It’s a late-summer day at Nevin Park in north Lincoln.
The sun shines on a world of green, and boys in shorts fill a basketball court that has weeds growing through cracks in the concrete. Balls arc through a hoop with no net.
And then — 3 minutes and 32 seconds into the 11-minute video — a horn sounds and suddenly a melting pot of America is running toward a small white bus.
Angelo Stabler is narrating this video, explaining how he started a nonprofit that mentors kids in basketball and life.
The founder of Guidance To Success For Youth is on the bus laughing with his players as the camera rolls. He’s running drills, the all-business coach. He’s preaching success at the front of a classroom.
Stabler, 32, was still in college at Nebraska Wesleyan University when he founded GTS. He’d graduate with a degree in history and go on to earn a master’s degree from Bellevue University.
He says all this on that video. He talked about his childhood, too, witnessing gang violence, witnessing drug use, moving from house to house, school to school, starting over every year. He talked about his grandma’s house, the one place he could be a kid. Be Angelo.
One of his basketball players watched those 11 minutes at home Tuesday night.
A week earlier, that small white bus had broken down. The 2000 Chevy Express needed a new engine, and the $7,000 it would cost to replace it was more than the 15-seat bus was worth. More than the nonprofit had in its budget.
The basketball player talked to his dad, then he sat down at his computer and typed out a plea.
Hi my name is Max Koebernick, I am 13 years old and an eighth grader at Dawes Middle School in Lincoln, Nebraska. I decided to start a Gofundme page without telling any of my coaches because I want to help out our team ... our family. We are a family.
He set a goal of $10,000.
We need money for a new bus (or an old bus that runs)! We also need money for some essential things like basketballs, cones, snacks, sandwiches, gas for the bus ...
He ended his plea.
Please consider helping me fund our new bus. It travels all around the city of Lincoln and picks up my friends so they can be part of GTS and ... contribute to their community now and in the future.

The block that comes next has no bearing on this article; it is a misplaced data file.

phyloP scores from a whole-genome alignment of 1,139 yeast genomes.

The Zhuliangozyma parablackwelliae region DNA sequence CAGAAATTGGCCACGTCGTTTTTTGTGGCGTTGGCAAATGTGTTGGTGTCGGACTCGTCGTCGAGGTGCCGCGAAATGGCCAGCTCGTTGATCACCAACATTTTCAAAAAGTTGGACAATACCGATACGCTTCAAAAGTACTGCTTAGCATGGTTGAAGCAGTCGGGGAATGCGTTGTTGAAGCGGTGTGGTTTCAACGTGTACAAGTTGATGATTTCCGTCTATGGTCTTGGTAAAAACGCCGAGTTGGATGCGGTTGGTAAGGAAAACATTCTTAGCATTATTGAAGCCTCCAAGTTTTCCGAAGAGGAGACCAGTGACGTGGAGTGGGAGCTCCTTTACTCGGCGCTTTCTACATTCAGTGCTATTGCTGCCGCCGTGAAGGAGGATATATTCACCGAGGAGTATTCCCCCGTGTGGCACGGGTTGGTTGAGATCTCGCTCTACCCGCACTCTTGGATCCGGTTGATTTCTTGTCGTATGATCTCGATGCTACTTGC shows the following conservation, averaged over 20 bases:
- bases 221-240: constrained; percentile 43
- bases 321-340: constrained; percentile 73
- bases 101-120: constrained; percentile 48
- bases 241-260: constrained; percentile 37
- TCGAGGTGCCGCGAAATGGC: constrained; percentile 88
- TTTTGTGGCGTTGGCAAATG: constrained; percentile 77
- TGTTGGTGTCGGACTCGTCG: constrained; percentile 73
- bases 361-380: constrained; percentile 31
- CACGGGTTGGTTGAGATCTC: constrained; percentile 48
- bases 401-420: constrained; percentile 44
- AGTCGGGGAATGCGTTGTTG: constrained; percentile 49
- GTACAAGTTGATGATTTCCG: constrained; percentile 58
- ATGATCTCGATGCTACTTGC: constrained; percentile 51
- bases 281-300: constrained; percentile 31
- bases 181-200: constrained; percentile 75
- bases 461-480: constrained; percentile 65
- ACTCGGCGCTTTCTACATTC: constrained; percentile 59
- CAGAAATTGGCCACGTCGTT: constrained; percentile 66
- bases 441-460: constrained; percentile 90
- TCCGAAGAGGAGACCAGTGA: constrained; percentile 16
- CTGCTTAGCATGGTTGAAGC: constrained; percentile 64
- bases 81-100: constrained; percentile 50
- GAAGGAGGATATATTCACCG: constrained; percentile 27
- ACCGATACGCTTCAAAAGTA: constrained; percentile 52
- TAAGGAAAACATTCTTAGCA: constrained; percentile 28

Then he made the first donation: $10.
* * *
Max and his buddies are in the gym after school at Dawes on Wednesday.
They're red-cheeked, in the midst of practicing for their school team, but they take a break to talk about another team: The Buffalo Soldiers.
Four Dawes boys are on Coach Stabler’s squad: Rojelio Puentes, Nathaniel Miller, Hudsen Rueschhoff and Max.
They have a practice scheduled at Lincoln High tonight, although no one is sure how all the players are going to get there.
“There was no practice yesterday because of the bus,” Max says. “No practice tomorrow because of the bus. Probably no practice Saturday because of the bus.”
The bus is important. It takes them to games and practices, to the Wesleyan campus and the Methodist church for GTS sessions.
At GTS, they’re not just guards and forwards and three-point shooters for a coach named Angelo.
“He teaches you a lot of life skills,” Max says. “How to act around other people.”
“He teaches you to have a good work ethic,” Hudsen says. “Be prepared.”
“You gotta have heart,” says Nathaniel. “If you don’t play your hardest, you’re not going to play.”
Coach Angelo is a member of the Omaha tribe. He teaches the boys not to stereotype. How to study. To believe in yourself. Believe in each other. Have hope.
“He’s cool,” says Rojelio.
Guidance To Success serves more than 70 kids. It has five basketball teams. Four Buffalo Soldiers teams for the boys. A Soaring Eagles team for girls.
Beyond the basketball court, youth meet three or four times a week in schools and at First United Methodist Church or on the Wesleyan campus in University Place.
“Basketball started it all, it’s kind of like the recruitment,” Stabler says. “But we’ve grown as an organization.”
They take a holistic approach, he says. Education, fitness, athletics, mentoring, educational support, therapeutic services.
A dozen years since its beginning, the organization has begun to outgrow its capacity to serve, Stabler says. It survives on grants and donations, fundraising and insurance reimbursements for therapy.
The group would like to have a permanent home and all of its services under one roof. But right now, more than anything else, it needs a bus.
“That’s what holds GTS up,” Stabler says. “It’s an essential component to our survival.”
Most of the kids in the program don’t have a way to get to practice or to any of the after-school sessions without the white bus, he says.
“This past week, some parents have really stepped up, carpooling and picking up kids. But, really, a lot of stuff is on hold, to be honest with you.”
* * *
Max’s Gofundme account has raised $215.
His dad gave $50.
Doug Koebernick was one of those parents picking up kids for practice last week. He’s watched Stabler since Max joined GTS last year. He calls Stabler an incredible advocate for children. A man with an amazing and inspiring story.
He calls his son Max smart and thoughtful and kind and funny and big-hearted. He calls him a good teammate.
The man who started GTS agrees.
“I don’t know where to start. He’s an amazing young man and he wants to make a difference. To me he’s a little superhero.”
And a Buffalo Soldier who would like to be back on the bus with a team he calls family.